E-Learning Challenge #89 – Creative Menu Buttons

THE IDEA: I’ve racked my brain for a few days trying to think of an everyday application with lots of buttons that I could recreate for Challenge #89-Creative Button Effects. For some reason, a drive-through restaurant came to mind… so many options to choose from. I locked onto the idea of creating different button shapes for each category of food, although experimenting with different Hover and Visited states for each individual button.


Click to play

THE TECHNICAL SIDE: I set up the menu in Articulate Storyline as a single slide with 7 slide layers:

  1. Headings
  2. Main Dish buttons
  3. Side Dish buttons
  4. Desserts buttons
  5. Veggies pop-up (see the Troubleshooting section)
  6. Thank you

Each of the buttons has a Normal state, a Hover state, and a Selected state. I added the icon and text label on the Normal state, so the graphic would act as a group. I downloaded the icons from flaticon.com, which is definitely a new favorite resource.

Of course if I was creating these buttons on a more traditional module, I would use a more consistent style on all the buttons, but I tried to take advantage of the chance to play with different style treatments: pop-ups, color changes, 3d shadows, etc.

Between the last week’s challenge and this one, I learned how to create a transparent player, so that the module seems to float on a white background. I really like this clean look, especially when there is no need for the Next/Previous buttons or the Resources link.

TROUBLESHOOTING: Although I was already familiar with the functionality of States in Articulate Storyline, this was an excellent opportunity to really explore how to use them as well as to brainstorm button graphics.

The biggest headache I ran into was that sometimes the states seemed to overlap each other in ways that I couldn’t figure out. The graphics of the “Visited” state sometimes behind the “Hover” state. This seems to be a common problem (as noted in this discussion on the e-Learning Heroes Community) for other users as well. I was able to solve this issue for a several of the buttons, but others I never could. Instead I figured out how to adjust the design to work within the limitations of the software.

I also ran into an issue with the “Fresh Veggies” Hover state. Because the pop-up bubble overlaps the shapes on the Main Dishes layer, it sometimes hid behind those graphics, depending on the order in which you opened the layers. (I’ve actually run into this issue before when it was impossible to order the shapes on the timeline to avoid this unwanted effect.) The workaround I discovered today was to place the pop-up shape on a new layer and add an object trigger to “Show layer … when the user hovers the mouse over.”

Like many of the other submissions for this challenge, I attempted to animate some of my button states. However, I quickly realized that I was somewhat limited by the animations available in the original Storyline software (as opposed to Storyline 2). I was able to make the animations work seamlessly for the “Pizza,” “Fruit Salad,” and “Ice Cream” buttons, while I really wished for the ability to use a “Wipe” animation for several of the others.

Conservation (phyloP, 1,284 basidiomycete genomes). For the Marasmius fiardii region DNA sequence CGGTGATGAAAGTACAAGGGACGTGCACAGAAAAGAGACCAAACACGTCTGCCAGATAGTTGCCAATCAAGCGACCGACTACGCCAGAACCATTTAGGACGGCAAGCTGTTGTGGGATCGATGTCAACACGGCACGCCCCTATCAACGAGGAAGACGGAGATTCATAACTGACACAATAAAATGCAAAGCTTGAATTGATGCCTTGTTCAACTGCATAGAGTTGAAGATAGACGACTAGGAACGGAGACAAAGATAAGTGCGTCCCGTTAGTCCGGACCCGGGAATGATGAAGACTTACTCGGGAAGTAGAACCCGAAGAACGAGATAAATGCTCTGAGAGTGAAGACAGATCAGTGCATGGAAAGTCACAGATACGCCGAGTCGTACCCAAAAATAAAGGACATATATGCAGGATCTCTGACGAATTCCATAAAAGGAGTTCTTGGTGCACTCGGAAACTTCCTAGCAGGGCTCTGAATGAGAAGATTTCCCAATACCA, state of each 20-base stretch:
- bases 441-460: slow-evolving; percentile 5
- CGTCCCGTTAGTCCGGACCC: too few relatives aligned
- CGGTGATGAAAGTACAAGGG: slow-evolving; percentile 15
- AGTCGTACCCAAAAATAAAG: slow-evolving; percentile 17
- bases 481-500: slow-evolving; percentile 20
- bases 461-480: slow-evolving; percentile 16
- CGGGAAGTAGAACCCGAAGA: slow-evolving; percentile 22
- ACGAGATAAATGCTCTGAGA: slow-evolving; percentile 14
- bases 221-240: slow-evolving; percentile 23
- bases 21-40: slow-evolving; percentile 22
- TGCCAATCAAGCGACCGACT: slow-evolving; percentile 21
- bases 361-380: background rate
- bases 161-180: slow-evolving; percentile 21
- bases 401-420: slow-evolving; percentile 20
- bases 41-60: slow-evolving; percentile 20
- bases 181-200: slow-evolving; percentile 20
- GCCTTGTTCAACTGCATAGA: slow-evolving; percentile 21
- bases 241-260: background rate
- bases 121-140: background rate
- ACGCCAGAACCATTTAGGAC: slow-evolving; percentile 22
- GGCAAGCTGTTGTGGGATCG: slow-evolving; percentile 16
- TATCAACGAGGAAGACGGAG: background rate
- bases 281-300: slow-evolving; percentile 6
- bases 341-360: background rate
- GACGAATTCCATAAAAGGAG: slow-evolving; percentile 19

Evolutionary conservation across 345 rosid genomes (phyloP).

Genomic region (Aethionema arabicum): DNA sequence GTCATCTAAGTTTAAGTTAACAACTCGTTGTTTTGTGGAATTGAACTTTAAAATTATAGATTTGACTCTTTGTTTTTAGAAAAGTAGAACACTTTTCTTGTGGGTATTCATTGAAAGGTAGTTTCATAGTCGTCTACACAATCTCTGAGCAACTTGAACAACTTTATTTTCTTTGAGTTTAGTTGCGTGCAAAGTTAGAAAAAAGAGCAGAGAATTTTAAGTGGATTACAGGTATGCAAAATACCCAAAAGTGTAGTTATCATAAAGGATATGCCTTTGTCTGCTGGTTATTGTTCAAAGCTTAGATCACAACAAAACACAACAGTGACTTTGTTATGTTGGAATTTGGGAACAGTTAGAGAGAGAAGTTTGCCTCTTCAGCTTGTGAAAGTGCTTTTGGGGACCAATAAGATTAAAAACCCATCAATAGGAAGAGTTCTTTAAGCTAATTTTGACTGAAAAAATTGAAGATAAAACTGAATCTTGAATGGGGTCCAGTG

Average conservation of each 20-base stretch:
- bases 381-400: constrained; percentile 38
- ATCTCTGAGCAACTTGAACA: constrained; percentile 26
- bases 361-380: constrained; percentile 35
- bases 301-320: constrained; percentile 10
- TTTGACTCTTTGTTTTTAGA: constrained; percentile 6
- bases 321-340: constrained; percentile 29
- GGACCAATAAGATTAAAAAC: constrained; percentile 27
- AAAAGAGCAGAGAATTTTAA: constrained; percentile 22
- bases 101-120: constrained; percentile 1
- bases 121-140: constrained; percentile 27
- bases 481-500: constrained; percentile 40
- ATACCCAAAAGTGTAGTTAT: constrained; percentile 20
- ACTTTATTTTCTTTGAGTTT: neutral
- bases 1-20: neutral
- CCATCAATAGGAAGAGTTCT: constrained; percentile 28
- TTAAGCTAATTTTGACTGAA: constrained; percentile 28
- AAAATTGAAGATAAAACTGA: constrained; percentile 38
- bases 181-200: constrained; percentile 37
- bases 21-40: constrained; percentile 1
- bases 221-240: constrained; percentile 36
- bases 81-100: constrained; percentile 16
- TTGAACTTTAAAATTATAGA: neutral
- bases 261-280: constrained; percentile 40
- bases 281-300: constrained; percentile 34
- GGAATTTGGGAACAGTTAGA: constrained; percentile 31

TAKING IT ONE STEP FURTHER: This challenge was mostly about creating custom buttons, but as I read several of the resource links, I was also intrigued by the ability to add more functionality to the buttons.

  • Because my menu was divided into categories, I used button sets to force the user to select only one option per category. (tutorial on Adding Button Sets)
  • I used the Disabled state and added four variables (MainDish, SideItem, Dessert, and PlaceOrder) to force the user to choose a main dish and side item before “unlocking” the dessert options. (similar tutorial on How to Disable the Next Button Until Learners Finish Interacting with a Slide, although my scenario was a bit more complex since I was working with my custom buttons on multiple layers)



E-Learning Challenge #88 – Play-See-Hear-Learn Soundboard

There goes all of my spare time! I recently found the E-Learning Challenges blog sponsored by E-Learning Heroes. Each week they post a new challenge, inspiring you to explore the capabilities and opportunities of interactive e-learning activities. This week’s was Challenge #88-Interactive Audio: Using Soundboards in E-Learning Courses. For my first attempt… I could definitely work with that!!

STARTING WITH IDEA #1: I started by mocking up an orchestra seating chart, hoping to match each section to an audio clip of that instrument. After playing around with it for a few minutes and trying to search online for free sound clips, I decided that this idea may take more time than I have available in between real work projects right now.

MOVING TO IDEA #2: Still building off of the music theme, I decided to focus on individual notes rather than instruments. I’m not the musician in my family (my sister is!), so I was totally intrigued when I found the Online Tone Generator and could actually relate these sounds that I hear to frequency measurements. In my soundboard module, I’ve created a piano keyboard that represents one octave (C4-B4 in musician speak). When a learner clicks on each key, the tone plays, and pop-ups appear showing where that note appears on the staff, as well as the standard frequency of the note.

OneLineOctive_02Click to play

TROUBLESHOOTING THE TECHNICAL SIDE: I built the module in Articulate Storyline as a single slide with hover states for objects and a slide layer for each note. After troubleshooting the grouping and ordering of objects, I was finally able to create a seamless transition between notes with no break in sound: while listening to one note, you can hear another note with just one click.

BUILDING ON THIS IDEA: Once I had the basic interaction down, other ideas started overflowing in my head about how to add more value to this e-learning activity. Given that this was a quick project for an online challenge, I had to rein myself in this time. However, here are a few other ideas that I brainstormed as I was working:

  • Expanding beyond one octave
  • Creating songs that the learner could either follow or play along with